Tue, Apr 30, 2019

Scott Regan in Compliance Week on Delaware Revised Unclaimed Property Approach

Scott Regan, Director in the Unclaimed Property and Tax Risk Advisory practice at Duff & Phelps, was quoted in Compliance Week during the firm’s recent unclaimed property compliance webcast on the workings and reasons behind Delaware’s unclaimed property voluntary disclosure and audit programs. In recent months, the Delaware Secretary of State has mailed notices to corporations that are incorporated in Delaware inviting them to join the state’s voluntary disclosure agreement (VDA) program to resolve any outstanding unclaimed property issues. Companies are required by law to respond to the invitations within 60 days, or state officials can commence an audit.

Delaware sent more than 100 such notices in 2018 followed by 200 more in February 2019 with plans to send as many as 800 to 1,000 in the first quarter. Making good on its audit commitment, the state reportedly is identifying companies that did not respond timely to the October invitation and sending them subsequent notices that they will be subject to an unclaimed property audit. Delaware is expected to be “extremely active” with unclaimed property enforcement in 2019. Notices are expected to be sent to companies throughout the year, says Regan.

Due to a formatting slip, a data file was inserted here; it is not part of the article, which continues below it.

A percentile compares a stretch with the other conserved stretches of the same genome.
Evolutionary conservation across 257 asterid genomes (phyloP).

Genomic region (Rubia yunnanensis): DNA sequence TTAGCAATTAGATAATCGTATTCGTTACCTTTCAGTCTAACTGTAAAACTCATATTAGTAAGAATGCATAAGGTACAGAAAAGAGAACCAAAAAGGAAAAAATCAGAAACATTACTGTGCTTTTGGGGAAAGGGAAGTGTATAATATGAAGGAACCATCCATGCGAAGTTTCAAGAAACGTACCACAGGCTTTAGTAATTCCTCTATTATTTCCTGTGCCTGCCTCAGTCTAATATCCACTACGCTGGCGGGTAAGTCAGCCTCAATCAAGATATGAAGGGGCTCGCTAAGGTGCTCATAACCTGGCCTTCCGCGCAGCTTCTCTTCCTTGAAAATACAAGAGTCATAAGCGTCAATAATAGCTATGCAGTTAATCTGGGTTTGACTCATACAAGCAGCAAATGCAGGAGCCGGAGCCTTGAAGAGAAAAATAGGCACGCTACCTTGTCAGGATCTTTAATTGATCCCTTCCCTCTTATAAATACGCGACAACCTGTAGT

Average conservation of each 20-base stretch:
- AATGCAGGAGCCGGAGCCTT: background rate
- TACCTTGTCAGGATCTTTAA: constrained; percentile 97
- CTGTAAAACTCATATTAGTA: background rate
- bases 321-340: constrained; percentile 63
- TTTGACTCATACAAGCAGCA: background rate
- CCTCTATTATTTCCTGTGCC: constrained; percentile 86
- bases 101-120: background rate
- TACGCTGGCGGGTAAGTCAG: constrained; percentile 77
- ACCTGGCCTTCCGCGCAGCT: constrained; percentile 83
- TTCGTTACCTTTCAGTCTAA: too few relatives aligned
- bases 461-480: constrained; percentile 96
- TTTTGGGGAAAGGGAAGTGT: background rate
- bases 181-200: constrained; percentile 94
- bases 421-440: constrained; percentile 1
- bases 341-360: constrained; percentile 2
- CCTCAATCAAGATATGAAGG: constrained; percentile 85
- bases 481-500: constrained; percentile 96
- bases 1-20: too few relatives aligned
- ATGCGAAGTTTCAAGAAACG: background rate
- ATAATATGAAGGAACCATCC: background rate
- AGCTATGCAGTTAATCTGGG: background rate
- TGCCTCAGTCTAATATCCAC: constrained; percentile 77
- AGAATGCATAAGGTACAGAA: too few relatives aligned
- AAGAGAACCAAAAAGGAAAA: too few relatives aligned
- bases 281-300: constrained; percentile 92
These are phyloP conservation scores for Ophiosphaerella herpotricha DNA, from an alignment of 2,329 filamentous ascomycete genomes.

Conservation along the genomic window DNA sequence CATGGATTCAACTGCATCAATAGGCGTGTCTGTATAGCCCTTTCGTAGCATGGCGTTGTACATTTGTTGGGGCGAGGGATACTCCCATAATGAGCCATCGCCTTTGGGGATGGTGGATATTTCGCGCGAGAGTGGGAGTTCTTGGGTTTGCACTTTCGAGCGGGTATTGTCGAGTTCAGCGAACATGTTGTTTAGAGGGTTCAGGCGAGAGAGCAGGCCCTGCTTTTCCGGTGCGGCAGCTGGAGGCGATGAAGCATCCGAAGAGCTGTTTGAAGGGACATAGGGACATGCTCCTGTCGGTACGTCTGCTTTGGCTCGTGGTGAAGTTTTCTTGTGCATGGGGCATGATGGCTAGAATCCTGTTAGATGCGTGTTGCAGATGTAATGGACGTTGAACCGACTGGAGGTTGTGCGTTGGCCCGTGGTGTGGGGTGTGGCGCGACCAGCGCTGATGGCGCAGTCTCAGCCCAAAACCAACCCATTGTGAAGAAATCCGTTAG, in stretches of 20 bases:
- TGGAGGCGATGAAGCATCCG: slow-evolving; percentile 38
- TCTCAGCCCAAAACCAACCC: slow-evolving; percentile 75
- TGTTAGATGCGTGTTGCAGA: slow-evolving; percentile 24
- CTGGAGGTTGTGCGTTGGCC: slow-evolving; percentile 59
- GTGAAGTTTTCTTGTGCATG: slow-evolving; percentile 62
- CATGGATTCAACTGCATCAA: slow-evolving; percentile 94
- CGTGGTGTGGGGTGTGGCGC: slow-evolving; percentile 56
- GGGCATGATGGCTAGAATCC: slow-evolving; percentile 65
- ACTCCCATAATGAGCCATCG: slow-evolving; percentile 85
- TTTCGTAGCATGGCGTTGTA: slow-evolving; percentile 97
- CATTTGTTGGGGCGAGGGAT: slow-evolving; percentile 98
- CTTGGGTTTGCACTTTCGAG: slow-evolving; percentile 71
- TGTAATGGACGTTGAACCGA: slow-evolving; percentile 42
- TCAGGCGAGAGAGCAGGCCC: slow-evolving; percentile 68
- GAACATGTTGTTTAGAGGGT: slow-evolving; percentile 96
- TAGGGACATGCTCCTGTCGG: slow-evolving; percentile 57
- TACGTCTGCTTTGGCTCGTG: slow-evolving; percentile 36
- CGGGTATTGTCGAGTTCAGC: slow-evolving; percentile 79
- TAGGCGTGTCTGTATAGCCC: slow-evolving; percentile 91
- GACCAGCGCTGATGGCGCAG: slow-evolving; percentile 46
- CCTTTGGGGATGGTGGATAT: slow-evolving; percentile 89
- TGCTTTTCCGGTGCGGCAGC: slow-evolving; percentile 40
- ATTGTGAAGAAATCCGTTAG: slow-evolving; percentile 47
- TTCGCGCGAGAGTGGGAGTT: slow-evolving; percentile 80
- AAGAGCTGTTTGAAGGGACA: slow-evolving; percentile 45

“Legal challenges to the estimation and contingency-based audit approaches compelled Delaware authorities to come up with a retooled VDA program that the state is now rolling out”, he continues. A company challenged the constitutionality of Delaware’s approach, prompting the state to invite all companies into the VDA program before commencing an audit.

“Compared with the state’s prior approach, the VDA program is preferable. It’s a thorough program. It can be laborious and difficult, but it is a much better program than the audit program. Ending up in Delaware’s audit program also increases the risk of audit inquiries from other states, because of the use of third-party audit firms that have contracts or relationships with other states”, he adds.

“Some companies are failing to answer Delaware’s VDA invitation not because they’ve rejected it but simply because the invitations sometimes get lost in the mail”, said Regan. “There are a lot of ways that these things fall through cracks,” he said. “I’d recommend contacting the CFO’s office or your registered agent to find out if a letter has been received. Put them on notice to be aware.”

The full article is available on the Compliance Week website.

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